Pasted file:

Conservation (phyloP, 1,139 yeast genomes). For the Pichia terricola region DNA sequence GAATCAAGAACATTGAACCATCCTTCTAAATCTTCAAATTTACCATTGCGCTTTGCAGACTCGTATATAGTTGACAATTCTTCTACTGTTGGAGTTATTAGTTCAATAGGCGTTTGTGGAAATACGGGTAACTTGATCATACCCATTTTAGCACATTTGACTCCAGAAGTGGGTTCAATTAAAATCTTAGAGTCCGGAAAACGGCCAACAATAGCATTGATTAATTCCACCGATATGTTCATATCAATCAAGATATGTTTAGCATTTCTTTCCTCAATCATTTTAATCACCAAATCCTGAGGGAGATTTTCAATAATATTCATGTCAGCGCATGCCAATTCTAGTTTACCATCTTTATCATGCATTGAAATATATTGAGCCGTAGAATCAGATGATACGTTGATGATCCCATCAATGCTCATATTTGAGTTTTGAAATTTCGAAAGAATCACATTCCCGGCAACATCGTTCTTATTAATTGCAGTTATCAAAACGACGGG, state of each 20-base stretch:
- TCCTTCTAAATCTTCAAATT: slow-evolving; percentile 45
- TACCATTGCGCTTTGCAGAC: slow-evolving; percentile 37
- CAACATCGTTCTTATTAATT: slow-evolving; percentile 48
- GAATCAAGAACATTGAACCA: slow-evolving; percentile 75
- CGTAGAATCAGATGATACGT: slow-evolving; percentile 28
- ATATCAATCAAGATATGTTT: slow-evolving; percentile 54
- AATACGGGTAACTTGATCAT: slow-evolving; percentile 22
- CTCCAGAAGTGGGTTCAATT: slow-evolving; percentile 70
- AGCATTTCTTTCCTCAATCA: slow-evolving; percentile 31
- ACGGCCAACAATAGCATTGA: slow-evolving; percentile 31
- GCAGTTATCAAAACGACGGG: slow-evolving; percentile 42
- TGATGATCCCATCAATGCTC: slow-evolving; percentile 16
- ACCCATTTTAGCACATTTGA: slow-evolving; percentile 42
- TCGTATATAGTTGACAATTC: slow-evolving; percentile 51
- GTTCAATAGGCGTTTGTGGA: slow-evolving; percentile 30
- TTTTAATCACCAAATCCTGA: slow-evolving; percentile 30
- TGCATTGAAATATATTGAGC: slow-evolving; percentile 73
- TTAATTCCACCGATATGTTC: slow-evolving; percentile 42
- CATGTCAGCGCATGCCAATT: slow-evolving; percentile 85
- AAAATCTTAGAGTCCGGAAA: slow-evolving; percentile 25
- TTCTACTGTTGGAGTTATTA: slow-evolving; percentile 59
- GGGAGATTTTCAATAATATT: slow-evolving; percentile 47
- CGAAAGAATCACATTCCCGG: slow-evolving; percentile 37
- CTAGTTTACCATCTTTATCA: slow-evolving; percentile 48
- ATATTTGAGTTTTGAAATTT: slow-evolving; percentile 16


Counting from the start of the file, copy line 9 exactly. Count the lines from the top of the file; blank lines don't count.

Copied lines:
- CTCCAGAAGTGGGTTCAATT: slow-evolving; percentile 70